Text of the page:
In 2004, the Department of Neurosurgery at the University of Florida implemented a major curriculum innovation called the Transition to Practice program. This program was established to prepare residents to more safely transition to the role of independent practitioner.
A qualitative and quantitative evaluation of the program was conducted after its fifth year using online surveys and interviews. Study participants included Transition to Practice graduates, faculty, and current residents.
Of the 26 respondents, 89% of faculty and all graduates were very satisfied with the program. Strengths identified included an independent yet mentored broad operative experience, the development of self-confidence, and a real sense of responsibility for patients. Medical billing and coding instruction and career mentoring were areas of the program that required additional attention.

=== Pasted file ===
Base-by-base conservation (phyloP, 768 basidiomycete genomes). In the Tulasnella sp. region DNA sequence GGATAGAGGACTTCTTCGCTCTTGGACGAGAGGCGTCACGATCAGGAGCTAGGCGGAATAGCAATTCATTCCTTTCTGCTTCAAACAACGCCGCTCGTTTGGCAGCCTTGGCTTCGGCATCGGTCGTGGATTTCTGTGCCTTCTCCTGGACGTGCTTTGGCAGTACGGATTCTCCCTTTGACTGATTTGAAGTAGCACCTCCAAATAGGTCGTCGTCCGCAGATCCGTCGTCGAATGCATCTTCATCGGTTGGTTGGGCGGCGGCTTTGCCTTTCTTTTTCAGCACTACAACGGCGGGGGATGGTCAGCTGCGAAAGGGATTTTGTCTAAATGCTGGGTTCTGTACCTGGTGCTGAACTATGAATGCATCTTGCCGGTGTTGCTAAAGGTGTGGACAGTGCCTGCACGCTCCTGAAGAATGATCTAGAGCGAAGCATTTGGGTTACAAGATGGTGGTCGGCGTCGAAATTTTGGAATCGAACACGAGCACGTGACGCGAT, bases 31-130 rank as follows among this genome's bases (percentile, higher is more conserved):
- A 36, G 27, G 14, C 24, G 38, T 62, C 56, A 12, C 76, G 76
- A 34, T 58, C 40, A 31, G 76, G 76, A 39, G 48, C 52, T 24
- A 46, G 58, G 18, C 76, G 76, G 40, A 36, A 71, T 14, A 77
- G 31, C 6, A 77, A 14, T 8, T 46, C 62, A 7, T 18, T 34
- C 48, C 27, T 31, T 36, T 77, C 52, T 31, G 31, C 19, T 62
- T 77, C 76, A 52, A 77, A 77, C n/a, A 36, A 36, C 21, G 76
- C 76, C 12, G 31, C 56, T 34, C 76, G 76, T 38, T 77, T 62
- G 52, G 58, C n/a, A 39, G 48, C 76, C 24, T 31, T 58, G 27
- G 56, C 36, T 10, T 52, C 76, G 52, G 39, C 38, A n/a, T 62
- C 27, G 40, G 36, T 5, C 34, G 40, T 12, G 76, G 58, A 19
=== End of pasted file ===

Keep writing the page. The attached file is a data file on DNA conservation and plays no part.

Overall, this program is meeting the stated objectives and is well received by the graduates and faculty. Based on the results of this evaluation, curricular changes such as instructions in practice management and implementation of a career-mentoring program have occurred. The Transition to Practice program is a unique curricular response to change that other surgical specialties may find useful in addressing the current-day stresses on graduate medical education 1).